Preferential formation and repair of chromium-induced DNA adducts and DNA--protein crosslinks in nuclear matrix DNA.
The distributions of chromium-DNA adducts and DNA-protein crosslinks induced by treatment of intact CHO cells with carcinogenic chromium were examined in distinct chromatin subfractions: a chromatin subfraction released by digestion of isolated nuclei with micrococcal nuclease (1SF, 14% of total nuclear DNA), bulk chromatin (74% of total DNA) and a nuclear matrix fraction (12% of total DNA). The identity of the matrix fraction was confirmed by hybridization of DNA from each subfraction with a cDNA probe prepared from total mRNA isolated from CHO cells, which showed that the 1SF and nuclear matrix fractions were 2.3- and 3.8-fold enriched in actively transcribed genes respectively, compared to total unfractionated DNA. Immediately following treatment of cells with 150 microM sodium chromate for 2 h the binding of chromium to each chromatin fraction was found to be non-uniform. Compared with total unfractionated nuclei, the nuclear matrix fractions were enriched in chromatin-bound chromium (3.4-fold), whereas the bulk chromatin fraction was relatively depleted (0.5-fold). Approximately 13% of nuclear chromium was associated with the detergent-soluble lipid component of nuclei. A similar distribution of chromatin-bound chromium was also apparent 24 h after the chromate treatment. Immediately after the 2 h chromate treatment, chromium-DNA adducts were detected in all the chromatin subfractions. Total nuclear and bulk chromatin DNA contained similar levels of this type of damage. The 1SF fraction was depleted approximately 3-fold in this type of damage compared with total nuclear DNA. In contrast, the nuclear matrix was markedly enriched in chromium-DNA adducts (approximately 4-fold compared with total nuclear DNA) at this time. As previously demonstrated, chromium-DNA adducts in total nuclear DNA decreased within the first 24 h, but thereafter persisted at a similar level. Chromium-DNA adducts in nuclear matrix DNA also reached maximum levels at the end of the 2 h treatment and decreased to 68% and 39% of this level by 24 and 48 h after treatment respectively. In contrast, the adduct levels in the 1SF and bulk chromatin fractions did not change up to 48 h after treatment. Chromium-induced DNA-protein crosslinks, which were stable to 8 M urea and 2% SDS, occurred almost exclusively in the nuclear matrix fraction. The crosslinks in this fraction reached a maximum level at the end of the 2 h treatment, but returned to control levels 24 h later.(ABSTRACT TRUNCATED AT 400 WORDS)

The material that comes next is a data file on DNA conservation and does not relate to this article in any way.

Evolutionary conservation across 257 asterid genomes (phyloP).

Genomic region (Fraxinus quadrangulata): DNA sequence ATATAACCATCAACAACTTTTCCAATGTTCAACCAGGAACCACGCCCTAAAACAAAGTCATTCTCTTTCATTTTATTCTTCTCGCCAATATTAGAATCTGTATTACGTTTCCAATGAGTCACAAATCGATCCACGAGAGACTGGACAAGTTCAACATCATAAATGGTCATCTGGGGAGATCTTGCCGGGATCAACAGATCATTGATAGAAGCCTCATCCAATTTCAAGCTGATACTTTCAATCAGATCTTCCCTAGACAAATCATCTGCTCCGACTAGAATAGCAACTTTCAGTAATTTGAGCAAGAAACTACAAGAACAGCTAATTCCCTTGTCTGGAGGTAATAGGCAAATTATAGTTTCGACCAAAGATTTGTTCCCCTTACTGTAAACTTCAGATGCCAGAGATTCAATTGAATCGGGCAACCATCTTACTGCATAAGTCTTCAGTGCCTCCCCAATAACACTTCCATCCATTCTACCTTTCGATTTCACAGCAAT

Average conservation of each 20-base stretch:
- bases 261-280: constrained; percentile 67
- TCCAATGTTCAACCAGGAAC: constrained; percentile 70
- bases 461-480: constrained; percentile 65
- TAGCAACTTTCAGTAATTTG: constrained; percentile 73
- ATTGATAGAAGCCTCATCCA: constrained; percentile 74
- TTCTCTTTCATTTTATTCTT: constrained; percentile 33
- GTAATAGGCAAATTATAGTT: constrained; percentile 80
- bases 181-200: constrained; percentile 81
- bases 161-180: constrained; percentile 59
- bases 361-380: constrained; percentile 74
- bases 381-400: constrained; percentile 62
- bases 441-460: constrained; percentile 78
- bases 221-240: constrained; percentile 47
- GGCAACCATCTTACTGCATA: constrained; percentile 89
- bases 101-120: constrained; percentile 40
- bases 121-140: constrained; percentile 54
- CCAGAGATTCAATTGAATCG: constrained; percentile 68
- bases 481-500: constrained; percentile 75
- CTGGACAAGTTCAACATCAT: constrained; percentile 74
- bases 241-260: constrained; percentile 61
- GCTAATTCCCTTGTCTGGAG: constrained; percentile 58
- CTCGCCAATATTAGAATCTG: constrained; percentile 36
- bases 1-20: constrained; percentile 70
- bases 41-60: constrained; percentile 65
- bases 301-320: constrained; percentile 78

Xu, J; Manning, FC; Patierno, SR
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